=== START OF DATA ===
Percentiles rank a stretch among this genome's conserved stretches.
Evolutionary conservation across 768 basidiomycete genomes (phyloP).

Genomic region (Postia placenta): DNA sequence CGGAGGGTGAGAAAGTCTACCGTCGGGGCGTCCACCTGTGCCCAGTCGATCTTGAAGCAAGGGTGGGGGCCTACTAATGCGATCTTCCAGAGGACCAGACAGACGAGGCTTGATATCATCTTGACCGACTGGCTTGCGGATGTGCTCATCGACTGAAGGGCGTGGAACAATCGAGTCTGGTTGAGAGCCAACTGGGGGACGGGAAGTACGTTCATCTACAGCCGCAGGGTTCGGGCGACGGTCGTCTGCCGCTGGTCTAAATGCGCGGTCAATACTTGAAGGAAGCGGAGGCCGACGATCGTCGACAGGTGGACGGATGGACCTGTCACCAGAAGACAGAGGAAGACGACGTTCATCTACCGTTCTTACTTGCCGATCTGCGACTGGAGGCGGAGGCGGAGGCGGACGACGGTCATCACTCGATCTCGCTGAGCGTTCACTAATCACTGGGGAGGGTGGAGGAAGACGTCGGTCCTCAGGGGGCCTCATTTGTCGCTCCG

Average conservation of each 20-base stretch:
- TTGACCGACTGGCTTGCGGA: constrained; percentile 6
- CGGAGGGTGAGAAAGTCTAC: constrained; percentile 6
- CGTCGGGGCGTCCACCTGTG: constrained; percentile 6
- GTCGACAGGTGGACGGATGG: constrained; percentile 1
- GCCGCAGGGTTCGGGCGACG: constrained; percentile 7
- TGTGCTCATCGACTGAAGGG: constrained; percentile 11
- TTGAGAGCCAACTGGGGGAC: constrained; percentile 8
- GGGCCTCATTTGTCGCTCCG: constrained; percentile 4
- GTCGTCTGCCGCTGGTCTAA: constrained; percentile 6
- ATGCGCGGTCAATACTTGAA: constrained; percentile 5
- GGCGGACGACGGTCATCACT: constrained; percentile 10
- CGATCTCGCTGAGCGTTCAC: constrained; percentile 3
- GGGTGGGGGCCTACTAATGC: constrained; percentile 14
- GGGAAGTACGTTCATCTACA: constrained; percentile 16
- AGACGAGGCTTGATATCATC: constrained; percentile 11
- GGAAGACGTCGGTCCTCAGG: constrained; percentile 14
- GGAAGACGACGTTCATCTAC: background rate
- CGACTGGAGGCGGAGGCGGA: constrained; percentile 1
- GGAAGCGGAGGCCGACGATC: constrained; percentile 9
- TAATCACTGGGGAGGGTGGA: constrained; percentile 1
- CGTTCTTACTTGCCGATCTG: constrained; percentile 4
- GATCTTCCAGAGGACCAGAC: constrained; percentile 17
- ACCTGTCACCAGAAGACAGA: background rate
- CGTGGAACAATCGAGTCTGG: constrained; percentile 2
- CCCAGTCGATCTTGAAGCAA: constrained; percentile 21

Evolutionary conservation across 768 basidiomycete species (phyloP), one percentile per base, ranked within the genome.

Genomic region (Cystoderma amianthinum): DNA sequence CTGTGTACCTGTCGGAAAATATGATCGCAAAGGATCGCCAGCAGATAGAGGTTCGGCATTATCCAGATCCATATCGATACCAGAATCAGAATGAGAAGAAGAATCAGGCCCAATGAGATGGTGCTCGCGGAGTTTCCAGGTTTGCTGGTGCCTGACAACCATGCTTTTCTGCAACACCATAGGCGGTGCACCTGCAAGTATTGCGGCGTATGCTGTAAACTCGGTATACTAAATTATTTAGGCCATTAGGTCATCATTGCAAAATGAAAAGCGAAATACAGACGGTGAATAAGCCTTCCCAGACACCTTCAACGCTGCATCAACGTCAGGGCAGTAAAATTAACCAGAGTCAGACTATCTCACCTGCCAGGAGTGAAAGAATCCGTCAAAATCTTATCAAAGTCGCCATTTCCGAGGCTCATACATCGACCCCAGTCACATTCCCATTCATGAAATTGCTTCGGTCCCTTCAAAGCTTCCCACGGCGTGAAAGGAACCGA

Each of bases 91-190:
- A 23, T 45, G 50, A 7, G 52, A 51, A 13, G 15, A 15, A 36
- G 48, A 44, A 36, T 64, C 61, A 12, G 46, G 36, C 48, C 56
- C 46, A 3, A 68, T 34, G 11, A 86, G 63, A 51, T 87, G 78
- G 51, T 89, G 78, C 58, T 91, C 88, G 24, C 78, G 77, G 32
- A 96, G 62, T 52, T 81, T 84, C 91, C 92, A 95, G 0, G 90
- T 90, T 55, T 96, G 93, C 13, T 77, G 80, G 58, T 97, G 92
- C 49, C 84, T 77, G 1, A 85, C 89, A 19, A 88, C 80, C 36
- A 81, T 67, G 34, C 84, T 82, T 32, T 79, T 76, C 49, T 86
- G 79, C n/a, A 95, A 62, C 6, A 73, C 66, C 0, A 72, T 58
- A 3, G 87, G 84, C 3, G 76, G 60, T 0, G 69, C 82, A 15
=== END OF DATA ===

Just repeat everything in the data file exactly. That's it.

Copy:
Percentiles rank a stretch among this genome's conserved stretches.
Evolutionary conservation across 768 basidiomycete genomes (phyloP).

Genomic region (Postia placenta): DNA sequence CGGAGGGTGAGAAAGTCTACCGTCGGGGCGTCCACCTGTGCCCAGTCGATCTTGAAGCAAGGGTGGGGGCCTACTAATGCGATCTTCCAGAGGACCAGACAGACGAGGCTTGATATCATCTTGACCGACTGGCTTGCGGATGTGCTCATCGACTGAAGGGCGTGGAACAATCGAGTCTGGTTGAGAGCCAACTGGGGGACGGGAAGTACGTTCATCTACAGCCGCAGGGTTCGGGCGACGGTCGTCTGCCGCTGGTCTAAATGCGCGGTCAATACTTGAAGGAAGCGGAGGCCGACGATCGTCGACAGGTGGACGGATGGACCTGTCACCAGAAGACAGAGGAAGACGACGTTCATCTACCGTTCTTACTTGCCGATCTGCGACTGGAGGCGGAGGCGGAGGCGGACGACGGTCATCACTCGATCTCGCTGAGCGTTCACTAATCACTGGGGAGGGTGGAGGAAGACGTCGGTCCTCAGGGGGCCTCATTTGTCGCTCCG

Average conservation of each 20-base stretch:
- TTGACCGACTGGCTTGCGGA: constrained; percentile 6
- CGGAGGGTGAGAAAGTCTAC: constrained; percentile 6
- CGTCGGGGCGTCCACCTGTG: constrained; percentile 6
- GTCGACAGGTGGACGGATGG: constrained; percentile 1
- GCCGCAGGGTTCGGGCGACG: constrained; percentile 7
- TGTGCTCATCGACTGAAGGG: constrained; percentile 11
- TTGAGAGCCAACTGGGGGAC: constrained; percentile 8
- GGGCCTCATTTGTCGCTCCG: constrained; percentile 4
- GTCGTCTGCCGCTGGTCTAA: constrained; percentile 6
- ATGCGCGGTCAATACTTGAA: constrained; percentile 5
- GGCGGACGACGGTCATCACT: constrained; percentile 10
- CGATCTCGCTGAGCGTTCAC: constrained; percentile 3
- GGGTGGGGGCCTACTAATGC: constrained; percentile 14
- GGGAAGTACGTTCATCTACA: constrained; percentile 16
- AGACGAGGCTTGATATCATC: constrained; percentile 11
- GGAAGACGTCGGTCCTCAGG: constrained; percentile 14
- GGAAGACGACGTTCATCTAC: background rate
- CGACTGGAGGCGGAGGCGGA: constrained; percentile 1
- GGAAGCGGAGGCCGACGATC: constrained; percentile 9
- TAATCACTGGGGAGGGTGGA: constrained; percentile 1
- CGTTCTTACTTGCCGATCTG: constrained; percentile 4
- GATCTTCCAGAGGACCAGAC: constrained; percentile 17
- ACCTGTCACCAGAAGACAGA: background rate
- CGTGGAACAATCGAGTCTGG: constrained; percentile 2
- CCCAGTCGATCTTGAAGCAA: constrained; percentile 21

Evolutionary conservation across 768 basidiomycete species (phyloP), one percentile per base, ranked within the genome.

Genomic region (Cystoderma amianthinum): DNA sequence CTGTGTACCTGTCGGAAAATATGATCGCAAAGGATCGCCAGCAGATAGAGGTTCGGCATTATCCAGATCCATATCGATACCAGAATCAGAATGAGAAGAAGAATCAGGCCCAATGAGATGGTGCTCGCGGAGTTTCCAGGTTTGCTGGTGCCTGACAACCATGCTTTTCTGCAACACCATAGGCGGTGCACCTGCAAGTATTGCGGCGTATGCTGTAAACTCGGTATACTAAATTATTTAGGCCATTAGGTCATCATTGCAAAATGAAAAGCGAAATACAGACGGTGAATAAGCCTTCCCAGACACCTTCAACGCTGCATCAACGTCAGGGCAGTAAAATTAACCAGAGTCAGACTATCTCACCTGCCAGGAGTGAAAGAATCCGTCAAAATCTTATCAAAGTCGCCATTTCCGAGGCTCATACATCGACCCCAGTCACATTCCCATTCATGAAATTGCTTCGGTCCCTTCAAAGCTTCCCACGGCGTGAAAGGAACCGA

Each of bases 91-190:
- A 23, T 45, G 50, A 7, G 52, A 51, A 13, G 15, A 15, A 36
- G 48, A 44, A 36, T 64, C 61, A 12, G 46, G 36, C 48, C 56
- C 46, A 3, A 68, T 34, G 11, A 86, G 63, A 51, T 87, G 78
- G 51, T 89, G 78, C 58, T 91, C 88, G 24, C 78, G 77, G 32
- A 96, G 62, T 52, T 81, T 84, C 91, C 92, A 95, G 0, G 90
- T 90, T 55, T 96, G 93, C 13, T 77, G 80, G 58, T 97, G 92
- C 49, C 84, T 77, G 1, A 85, C 89, A 19, A 88, C 80, C 36
- A 81, T 67, G 34, C 84, T 82, T 32, T 79, T 76, C 49, T 86
- G 79, C n/a, A 95, A 62, C 6, A 73, C 66, C 0, A 72, T 58
- A 3, G 87, G 84, C 3, G 76, G 60, T 0, G 69, C 82, A 15